The featherweight and bantamweight classes delivered a memorable season of TUF the last time they were featured on the show, so as B/R Featured Columnist Nathan McCarter points out, in introducing the flyweights to the masses and featuring the bantamweights for another go-round, a season of TUF for the bantamweights and flyweights delivers a home run for all involved.
Dana White gets the exciting fighters he loves to see fight in and fight out, casual fans get a glimpse of what the lighter division brings to the table, hardcore fans get a slew of new faces to enjoy watching more regularly, bantamweights get their chance to shine on the TUF stages, and flyweights get exposure among fight fans who want fantastic action regardless of the weight.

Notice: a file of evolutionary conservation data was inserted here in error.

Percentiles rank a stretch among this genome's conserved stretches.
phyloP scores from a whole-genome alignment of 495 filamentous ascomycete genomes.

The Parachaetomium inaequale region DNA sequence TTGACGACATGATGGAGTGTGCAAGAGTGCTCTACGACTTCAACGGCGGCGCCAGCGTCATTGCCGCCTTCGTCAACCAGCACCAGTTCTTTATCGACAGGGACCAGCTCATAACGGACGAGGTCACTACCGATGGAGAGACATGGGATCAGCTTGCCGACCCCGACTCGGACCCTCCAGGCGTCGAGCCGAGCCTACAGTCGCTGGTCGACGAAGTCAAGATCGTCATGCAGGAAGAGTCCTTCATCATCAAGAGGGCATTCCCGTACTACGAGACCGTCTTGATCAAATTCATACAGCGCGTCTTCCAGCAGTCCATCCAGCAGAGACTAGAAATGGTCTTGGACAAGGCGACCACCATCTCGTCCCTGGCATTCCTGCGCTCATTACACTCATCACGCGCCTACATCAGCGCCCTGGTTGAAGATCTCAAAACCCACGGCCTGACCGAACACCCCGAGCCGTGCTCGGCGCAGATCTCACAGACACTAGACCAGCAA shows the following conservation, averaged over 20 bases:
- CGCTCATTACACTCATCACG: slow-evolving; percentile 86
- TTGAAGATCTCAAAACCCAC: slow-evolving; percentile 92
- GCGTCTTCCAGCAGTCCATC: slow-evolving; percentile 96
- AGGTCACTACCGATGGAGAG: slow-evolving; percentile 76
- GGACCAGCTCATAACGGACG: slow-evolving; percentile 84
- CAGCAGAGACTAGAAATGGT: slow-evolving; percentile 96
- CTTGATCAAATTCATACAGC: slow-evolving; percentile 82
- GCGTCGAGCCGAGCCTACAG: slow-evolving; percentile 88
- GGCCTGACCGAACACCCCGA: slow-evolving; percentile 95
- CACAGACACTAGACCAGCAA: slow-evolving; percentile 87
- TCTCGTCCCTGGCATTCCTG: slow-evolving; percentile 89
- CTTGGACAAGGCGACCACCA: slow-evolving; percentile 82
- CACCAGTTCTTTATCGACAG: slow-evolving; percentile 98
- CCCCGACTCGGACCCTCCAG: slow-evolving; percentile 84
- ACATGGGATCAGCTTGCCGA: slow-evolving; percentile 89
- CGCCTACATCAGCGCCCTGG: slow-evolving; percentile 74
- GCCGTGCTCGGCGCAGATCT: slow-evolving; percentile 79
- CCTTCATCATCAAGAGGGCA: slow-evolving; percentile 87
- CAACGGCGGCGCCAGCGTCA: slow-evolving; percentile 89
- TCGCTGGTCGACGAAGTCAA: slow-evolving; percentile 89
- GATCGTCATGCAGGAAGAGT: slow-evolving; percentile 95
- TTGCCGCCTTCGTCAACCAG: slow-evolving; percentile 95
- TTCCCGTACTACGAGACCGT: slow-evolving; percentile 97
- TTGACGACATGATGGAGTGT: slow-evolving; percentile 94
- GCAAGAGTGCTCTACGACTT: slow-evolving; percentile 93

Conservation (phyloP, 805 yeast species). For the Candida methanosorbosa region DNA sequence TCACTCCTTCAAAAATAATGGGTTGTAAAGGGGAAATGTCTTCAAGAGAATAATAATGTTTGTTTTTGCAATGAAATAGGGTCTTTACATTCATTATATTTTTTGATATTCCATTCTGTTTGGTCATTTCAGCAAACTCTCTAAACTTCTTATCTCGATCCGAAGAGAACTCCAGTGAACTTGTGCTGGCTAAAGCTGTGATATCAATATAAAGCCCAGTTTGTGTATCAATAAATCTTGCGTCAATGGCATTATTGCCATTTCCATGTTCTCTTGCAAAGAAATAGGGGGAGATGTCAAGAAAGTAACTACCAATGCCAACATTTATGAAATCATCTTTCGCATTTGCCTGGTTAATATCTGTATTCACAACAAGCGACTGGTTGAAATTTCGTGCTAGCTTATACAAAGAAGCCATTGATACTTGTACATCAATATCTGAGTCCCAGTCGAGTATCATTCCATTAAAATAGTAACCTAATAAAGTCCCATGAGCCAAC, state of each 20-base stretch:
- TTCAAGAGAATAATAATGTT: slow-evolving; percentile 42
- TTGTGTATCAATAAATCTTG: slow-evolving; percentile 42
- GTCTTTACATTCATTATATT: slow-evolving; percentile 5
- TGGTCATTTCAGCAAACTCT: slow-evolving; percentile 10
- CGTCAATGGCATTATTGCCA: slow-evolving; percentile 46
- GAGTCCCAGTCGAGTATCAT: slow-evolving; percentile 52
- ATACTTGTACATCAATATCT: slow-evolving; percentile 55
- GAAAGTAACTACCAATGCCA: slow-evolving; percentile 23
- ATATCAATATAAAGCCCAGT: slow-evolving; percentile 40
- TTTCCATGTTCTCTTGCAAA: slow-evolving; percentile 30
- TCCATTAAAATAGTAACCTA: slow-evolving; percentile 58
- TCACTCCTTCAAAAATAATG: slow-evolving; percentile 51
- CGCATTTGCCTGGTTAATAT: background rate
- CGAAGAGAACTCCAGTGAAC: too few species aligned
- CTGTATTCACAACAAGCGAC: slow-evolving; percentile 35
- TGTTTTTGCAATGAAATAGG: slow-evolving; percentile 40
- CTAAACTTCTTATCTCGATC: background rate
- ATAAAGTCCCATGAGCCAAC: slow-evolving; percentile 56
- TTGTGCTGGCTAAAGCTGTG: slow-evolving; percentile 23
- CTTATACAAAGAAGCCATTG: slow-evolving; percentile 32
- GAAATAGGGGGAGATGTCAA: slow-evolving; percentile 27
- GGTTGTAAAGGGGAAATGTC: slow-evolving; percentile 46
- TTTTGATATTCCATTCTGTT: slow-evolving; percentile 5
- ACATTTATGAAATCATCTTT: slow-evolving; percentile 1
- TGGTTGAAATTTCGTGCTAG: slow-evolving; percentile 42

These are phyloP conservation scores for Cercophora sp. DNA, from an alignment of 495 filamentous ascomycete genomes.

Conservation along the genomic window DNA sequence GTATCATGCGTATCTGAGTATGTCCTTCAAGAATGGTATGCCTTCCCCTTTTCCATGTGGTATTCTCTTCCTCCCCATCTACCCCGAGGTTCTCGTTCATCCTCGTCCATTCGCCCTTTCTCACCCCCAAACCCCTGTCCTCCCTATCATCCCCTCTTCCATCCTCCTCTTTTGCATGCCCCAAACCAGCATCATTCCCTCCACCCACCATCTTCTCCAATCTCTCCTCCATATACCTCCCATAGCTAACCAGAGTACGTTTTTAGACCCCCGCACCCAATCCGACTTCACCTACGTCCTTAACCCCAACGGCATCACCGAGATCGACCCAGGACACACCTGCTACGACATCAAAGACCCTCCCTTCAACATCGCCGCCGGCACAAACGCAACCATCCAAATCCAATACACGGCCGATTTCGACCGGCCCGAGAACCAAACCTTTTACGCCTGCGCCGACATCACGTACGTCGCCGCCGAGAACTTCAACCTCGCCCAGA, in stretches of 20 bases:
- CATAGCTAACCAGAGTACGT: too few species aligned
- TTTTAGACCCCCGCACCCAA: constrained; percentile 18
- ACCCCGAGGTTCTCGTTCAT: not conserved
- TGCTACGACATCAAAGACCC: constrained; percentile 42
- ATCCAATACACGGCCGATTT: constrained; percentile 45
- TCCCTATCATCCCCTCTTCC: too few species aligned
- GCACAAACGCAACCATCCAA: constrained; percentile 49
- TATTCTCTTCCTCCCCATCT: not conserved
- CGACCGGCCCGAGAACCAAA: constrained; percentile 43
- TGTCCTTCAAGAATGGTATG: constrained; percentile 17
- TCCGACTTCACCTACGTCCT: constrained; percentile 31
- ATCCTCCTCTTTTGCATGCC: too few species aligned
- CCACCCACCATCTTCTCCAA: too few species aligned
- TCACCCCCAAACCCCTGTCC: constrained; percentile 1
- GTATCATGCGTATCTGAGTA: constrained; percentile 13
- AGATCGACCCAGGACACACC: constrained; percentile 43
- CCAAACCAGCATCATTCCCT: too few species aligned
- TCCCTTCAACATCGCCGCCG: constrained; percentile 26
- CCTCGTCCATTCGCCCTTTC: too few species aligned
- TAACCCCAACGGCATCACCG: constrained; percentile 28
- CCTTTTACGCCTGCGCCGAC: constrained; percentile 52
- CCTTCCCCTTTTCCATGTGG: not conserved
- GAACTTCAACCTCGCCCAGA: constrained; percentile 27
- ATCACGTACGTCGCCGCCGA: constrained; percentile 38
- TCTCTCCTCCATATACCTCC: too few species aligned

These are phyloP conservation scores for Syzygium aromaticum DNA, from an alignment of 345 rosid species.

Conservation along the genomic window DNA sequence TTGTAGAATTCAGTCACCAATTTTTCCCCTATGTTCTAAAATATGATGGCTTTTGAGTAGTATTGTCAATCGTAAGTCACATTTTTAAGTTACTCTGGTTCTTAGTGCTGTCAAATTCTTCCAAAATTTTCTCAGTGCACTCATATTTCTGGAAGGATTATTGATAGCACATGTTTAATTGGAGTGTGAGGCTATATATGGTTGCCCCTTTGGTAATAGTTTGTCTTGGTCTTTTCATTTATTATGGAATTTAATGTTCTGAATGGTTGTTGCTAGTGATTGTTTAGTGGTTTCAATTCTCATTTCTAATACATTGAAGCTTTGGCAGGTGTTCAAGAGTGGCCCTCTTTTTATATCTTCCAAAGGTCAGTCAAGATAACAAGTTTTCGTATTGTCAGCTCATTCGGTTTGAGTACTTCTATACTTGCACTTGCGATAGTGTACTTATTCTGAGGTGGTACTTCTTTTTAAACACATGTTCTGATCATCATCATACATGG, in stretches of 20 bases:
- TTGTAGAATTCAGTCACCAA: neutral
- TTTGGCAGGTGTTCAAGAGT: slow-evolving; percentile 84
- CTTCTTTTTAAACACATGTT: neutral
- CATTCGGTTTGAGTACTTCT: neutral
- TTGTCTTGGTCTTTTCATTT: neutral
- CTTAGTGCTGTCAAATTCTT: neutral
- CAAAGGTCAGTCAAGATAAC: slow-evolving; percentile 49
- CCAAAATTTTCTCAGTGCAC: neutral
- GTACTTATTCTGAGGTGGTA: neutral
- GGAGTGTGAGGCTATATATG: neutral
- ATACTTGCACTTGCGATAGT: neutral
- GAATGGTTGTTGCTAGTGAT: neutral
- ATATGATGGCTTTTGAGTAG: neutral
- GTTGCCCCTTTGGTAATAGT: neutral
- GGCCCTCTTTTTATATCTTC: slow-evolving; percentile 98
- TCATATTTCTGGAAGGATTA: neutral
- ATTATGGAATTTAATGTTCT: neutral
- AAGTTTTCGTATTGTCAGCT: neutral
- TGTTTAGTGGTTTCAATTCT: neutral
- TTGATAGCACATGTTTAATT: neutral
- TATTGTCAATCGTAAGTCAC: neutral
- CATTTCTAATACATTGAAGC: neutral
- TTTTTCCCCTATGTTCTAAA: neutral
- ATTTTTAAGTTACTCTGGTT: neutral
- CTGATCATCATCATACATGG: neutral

Does it says something when Fuel TV cards turn in better rating than pay-per-views in 2012?
I suppose it depends on who headlined said card, but when flyweights and bantamweights get added to an event lineup, it doesn't truly showcase the division to hide their fight somewhere on the preliminaries, nor does it give fans any incentive to buy into the division by sticking the fight on the main card while hoping for fans to realize on their own that other great fights exist on the main card of the fights.
So what do you do when you want fans to care about the lighter divisions?
Continue the trend of success that the UFC has already seen on Fuel TV by featuring the bantamweights and flyweights.
The ratings may not appear to say it, but the action that the Fuel cards have delivered fireworks all throughout (sans a few fights), and the UFC's willingness to use the Fuel TV platform to showcase the talents of the young prospects proves effective in helping newcomers and prospects cement their name in the sport.